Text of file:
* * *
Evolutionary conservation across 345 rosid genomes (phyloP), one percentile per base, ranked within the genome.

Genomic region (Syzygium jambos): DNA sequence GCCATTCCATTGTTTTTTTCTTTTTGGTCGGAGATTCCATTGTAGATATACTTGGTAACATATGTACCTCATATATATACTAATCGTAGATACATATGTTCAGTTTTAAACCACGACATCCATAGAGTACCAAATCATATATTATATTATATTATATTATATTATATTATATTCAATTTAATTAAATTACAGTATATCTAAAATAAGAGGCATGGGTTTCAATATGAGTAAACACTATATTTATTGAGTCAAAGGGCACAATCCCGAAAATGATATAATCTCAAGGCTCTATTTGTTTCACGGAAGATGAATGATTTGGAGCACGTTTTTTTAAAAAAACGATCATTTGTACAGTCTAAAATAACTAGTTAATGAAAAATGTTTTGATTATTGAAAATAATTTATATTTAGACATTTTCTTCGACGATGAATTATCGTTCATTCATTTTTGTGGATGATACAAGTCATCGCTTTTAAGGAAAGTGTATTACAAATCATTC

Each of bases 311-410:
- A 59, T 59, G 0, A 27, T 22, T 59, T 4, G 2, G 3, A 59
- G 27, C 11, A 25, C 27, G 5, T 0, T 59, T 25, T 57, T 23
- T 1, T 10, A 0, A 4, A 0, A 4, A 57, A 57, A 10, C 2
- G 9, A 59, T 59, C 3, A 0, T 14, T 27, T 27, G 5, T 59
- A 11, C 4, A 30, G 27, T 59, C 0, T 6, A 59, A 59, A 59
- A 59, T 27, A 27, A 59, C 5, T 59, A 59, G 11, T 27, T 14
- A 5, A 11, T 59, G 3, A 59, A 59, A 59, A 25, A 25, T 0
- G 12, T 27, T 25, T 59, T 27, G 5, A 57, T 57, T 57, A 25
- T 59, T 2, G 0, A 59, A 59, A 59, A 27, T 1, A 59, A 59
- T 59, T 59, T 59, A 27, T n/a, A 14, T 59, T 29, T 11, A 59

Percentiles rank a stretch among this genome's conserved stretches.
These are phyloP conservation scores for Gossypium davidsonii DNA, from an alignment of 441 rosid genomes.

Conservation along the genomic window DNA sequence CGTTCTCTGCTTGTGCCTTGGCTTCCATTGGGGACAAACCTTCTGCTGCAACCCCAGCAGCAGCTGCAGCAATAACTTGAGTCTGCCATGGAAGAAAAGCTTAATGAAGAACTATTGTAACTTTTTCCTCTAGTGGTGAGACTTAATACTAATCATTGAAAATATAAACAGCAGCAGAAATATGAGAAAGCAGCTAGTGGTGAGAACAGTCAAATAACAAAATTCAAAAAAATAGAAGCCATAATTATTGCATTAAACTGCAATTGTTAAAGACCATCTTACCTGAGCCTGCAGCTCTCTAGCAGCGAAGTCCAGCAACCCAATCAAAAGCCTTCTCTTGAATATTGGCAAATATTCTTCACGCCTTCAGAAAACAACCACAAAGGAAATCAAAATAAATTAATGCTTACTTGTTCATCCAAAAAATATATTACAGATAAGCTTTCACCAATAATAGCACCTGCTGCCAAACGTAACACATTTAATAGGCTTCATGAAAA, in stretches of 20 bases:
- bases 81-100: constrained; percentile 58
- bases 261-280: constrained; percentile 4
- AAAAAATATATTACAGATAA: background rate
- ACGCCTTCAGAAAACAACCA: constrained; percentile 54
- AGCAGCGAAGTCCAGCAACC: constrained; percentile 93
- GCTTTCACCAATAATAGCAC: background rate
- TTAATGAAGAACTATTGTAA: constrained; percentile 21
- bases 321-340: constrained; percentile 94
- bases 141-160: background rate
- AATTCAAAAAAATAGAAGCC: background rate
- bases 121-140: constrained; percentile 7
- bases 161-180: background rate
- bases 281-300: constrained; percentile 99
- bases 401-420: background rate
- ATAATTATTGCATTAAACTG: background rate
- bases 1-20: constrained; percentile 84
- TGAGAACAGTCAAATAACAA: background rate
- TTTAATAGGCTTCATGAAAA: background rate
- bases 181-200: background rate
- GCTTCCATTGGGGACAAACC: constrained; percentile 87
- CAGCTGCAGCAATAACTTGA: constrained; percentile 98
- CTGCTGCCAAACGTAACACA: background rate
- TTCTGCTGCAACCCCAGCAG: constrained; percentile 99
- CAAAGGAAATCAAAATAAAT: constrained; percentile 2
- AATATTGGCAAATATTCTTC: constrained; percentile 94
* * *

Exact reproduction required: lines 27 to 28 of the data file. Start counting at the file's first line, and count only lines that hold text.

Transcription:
- bases 121-140: constrained; percentile 7
- bases 161-180: background rate